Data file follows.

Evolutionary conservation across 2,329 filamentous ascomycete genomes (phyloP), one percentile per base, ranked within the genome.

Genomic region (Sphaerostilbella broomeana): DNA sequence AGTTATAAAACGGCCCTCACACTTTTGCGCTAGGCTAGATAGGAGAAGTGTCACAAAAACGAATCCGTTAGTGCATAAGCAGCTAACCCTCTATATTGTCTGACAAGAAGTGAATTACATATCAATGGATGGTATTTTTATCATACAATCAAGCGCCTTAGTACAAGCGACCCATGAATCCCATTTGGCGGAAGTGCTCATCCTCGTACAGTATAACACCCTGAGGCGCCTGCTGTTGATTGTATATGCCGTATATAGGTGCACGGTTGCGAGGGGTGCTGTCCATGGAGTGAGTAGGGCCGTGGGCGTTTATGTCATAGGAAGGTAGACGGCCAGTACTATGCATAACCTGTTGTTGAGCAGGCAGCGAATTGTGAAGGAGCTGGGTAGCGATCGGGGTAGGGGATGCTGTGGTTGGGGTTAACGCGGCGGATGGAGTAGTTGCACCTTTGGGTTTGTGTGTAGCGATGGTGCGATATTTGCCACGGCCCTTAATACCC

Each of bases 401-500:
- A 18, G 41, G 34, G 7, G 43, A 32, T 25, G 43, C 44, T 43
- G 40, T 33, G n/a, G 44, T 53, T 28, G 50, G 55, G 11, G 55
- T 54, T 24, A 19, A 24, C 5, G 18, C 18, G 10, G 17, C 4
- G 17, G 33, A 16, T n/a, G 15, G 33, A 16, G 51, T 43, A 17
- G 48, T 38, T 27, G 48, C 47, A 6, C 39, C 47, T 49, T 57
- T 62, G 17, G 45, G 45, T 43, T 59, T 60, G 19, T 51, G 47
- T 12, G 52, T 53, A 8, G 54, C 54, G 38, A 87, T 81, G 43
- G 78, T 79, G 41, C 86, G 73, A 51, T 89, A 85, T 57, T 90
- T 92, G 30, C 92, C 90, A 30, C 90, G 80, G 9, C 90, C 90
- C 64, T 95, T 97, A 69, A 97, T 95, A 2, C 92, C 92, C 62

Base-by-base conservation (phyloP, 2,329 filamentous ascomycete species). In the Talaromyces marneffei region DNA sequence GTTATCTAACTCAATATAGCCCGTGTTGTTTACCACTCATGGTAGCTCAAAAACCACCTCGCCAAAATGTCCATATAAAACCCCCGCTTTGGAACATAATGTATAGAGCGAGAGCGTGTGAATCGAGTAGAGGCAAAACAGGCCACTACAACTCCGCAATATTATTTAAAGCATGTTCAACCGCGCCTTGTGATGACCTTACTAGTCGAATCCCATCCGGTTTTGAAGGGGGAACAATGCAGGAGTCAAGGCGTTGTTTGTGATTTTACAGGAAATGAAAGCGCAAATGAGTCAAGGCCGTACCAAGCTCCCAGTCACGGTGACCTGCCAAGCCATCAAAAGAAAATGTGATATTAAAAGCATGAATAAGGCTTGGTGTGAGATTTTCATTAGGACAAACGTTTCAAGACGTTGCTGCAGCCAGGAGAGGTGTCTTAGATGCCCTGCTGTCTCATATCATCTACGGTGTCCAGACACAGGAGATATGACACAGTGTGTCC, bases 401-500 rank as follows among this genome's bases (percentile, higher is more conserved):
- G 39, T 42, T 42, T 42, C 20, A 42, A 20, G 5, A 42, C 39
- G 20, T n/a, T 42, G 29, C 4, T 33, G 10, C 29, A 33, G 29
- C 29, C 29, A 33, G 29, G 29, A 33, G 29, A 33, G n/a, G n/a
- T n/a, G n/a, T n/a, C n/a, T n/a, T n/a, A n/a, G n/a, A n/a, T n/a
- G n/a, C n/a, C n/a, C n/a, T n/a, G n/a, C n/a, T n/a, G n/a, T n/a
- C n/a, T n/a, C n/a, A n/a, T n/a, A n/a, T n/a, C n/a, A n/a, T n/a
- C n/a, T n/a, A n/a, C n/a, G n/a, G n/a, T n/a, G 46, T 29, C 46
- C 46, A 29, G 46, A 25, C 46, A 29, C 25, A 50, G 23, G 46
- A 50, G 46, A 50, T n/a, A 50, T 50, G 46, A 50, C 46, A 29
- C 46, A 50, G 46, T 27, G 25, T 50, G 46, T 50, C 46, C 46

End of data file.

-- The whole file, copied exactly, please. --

Evolutionary conservation across 2,329 filamentous ascomycete genomes (phyloP), one percentile per base, ranked within the genome.

Genomic region (Sphaerostilbella broomeana): DNA sequence AGTTATAAAACGGCCCTCACACTTTTGCGCTAGGCTAGATAGGAGAAGTGTCACAAAAACGAATCCGTTAGTGCATAAGCAGCTAACCCTCTATATTGTCTGACAAGAAGTGAATTACATATCAATGGATGGTATTTTTATCATACAATCAAGCGCCTTAGTACAAGCGACCCATGAATCCCATTTGGCGGAAGTGCTCATCCTCGTACAGTATAACACCCTGAGGCGCCTGCTGTTGATTGTATATGCCGTATATAGGTGCACGGTTGCGAGGGGTGCTGTCCATGGAGTGAGTAGGGCCGTGGGCGTTTATGTCATAGGAAGGTAGACGGCCAGTACTATGCATAACCTGTTGTTGAGCAGGCAGCGAATTGTGAAGGAGCTGGGTAGCGATCGGGGTAGGGGATGCTGTGGTTGGGGTTAACGCGGCGGATGGAGTAGTTGCACCTTTGGGTTTGTGTGTAGCGATGGTGCGATATTTGCCACGGCCCTTAATACCC

Each of bases 401-500:
- A 18, G 41, G 34, G 7, G 43, A 32, T 25, G 43, C 44, T 43
- G 40, T 33, G n/a, G 44, T 53, T 28, G 50, G 55, G 11, G 55
- T 54, T 24, A 19, A 24, C 5, G 18, C 18, G 10, G 17, C 4
- G 17, G 33, A 16, T n/a, G 15, G 33, A 16, G 51, T 43, A 17
- G 48, T 38, T 27, G 48, C 47, A 6, C 39, C 47, T 49, T 57
- T 62, G 17, G 45, G 45, T 43, T 59, T 60, G 19, T 51, G 47
- T 12, G 52, T 53, A 8, G 54, C 54, G 38, A 87, T 81, G 43
- G 78, T 79, G 41, C 86, G 73, A 51, T 89, A 85, T 57, T 90
- T 92, G 30, C 92, C 90, A 30, C 90, G 80, G 9, C 90, C 90
- C 64, T 95, T 97, A 69, A 97, T 95, A 2, C 92, C 92, C 62

Base-by-base conservation (phyloP, 2,329 filamentous ascomycete species). In the Talaromyces marneffei region DNA sequence GTTATCTAACTCAATATAGCCCGTGTTGTTTACCACTCATGGTAGCTCAAAAACCACCTCGCCAAAATGTCCATATAAAACCCCCGCTTTGGAACATAATGTATAGAGCGAGAGCGTGTGAATCGAGTAGAGGCAAAACAGGCCACTACAACTCCGCAATATTATTTAAAGCATGTTCAACCGCGCCTTGTGATGACCTTACTAGTCGAATCCCATCCGGTTTTGAAGGGGGAACAATGCAGGAGTCAAGGCGTTGTTTGTGATTTTACAGGAAATGAAAGCGCAAATGAGTCAAGGCCGTACCAAGCTCCCAGTCACGGTGACCTGCCAAGCCATCAAAAGAAAATGTGATATTAAAAGCATGAATAAGGCTTGGTGTGAGATTTTCATTAGGACAAACGTTTCAAGACGTTGCTGCAGCCAGGAGAGGTGTCTTAGATGCCCTGCTGTCTCATATCATCTACGGTGTCCAGACACAGGAGATATGACACAGTGTGTCC, bases 401-500 rank as follows among this genome's bases (percentile, higher is more conserved):
- G 39, T 42, T 42, T 42, C 20, A 42, A 20, G 5, A 42, C 39
- G 20, T n/a, T 42, G 29, C 4, T 33, G 10, C 29, A 33, G 29
- C 29, C 29, A 33, G 29, G 29, A 33, G 29, A 33, G n/a, G n/a
- T n/a, G n/a, T n/a, C n/a, T n/a, T n/a, A n/a, G n/a, A n/a, T n/a
- G n/a, C n/a, C n/a, C n/a, T n/a, G n/a, C n/a, T n/a, G n/a, T n/a
- C n/a, T n/a, C n/a, A n/a, T n/a, A n/a, T n/a, C n/a, A n/a, T n/a
- C n/a, T n/a, A n/a, C n/a, G n/a, G n/a, T n/a, G 46, T 29, C 46
- C 46, A 29, G 46, A 25, C 46, A 29, C 25, A 50, G 23, G 46
- A 50, G 46, A 50, T n/a, A 50, T 50, G 46, A 50, C 46, A 29
- C 46, A 50, G 46, T 27, G 25, T 50, G 46, T 50, C 46, C 46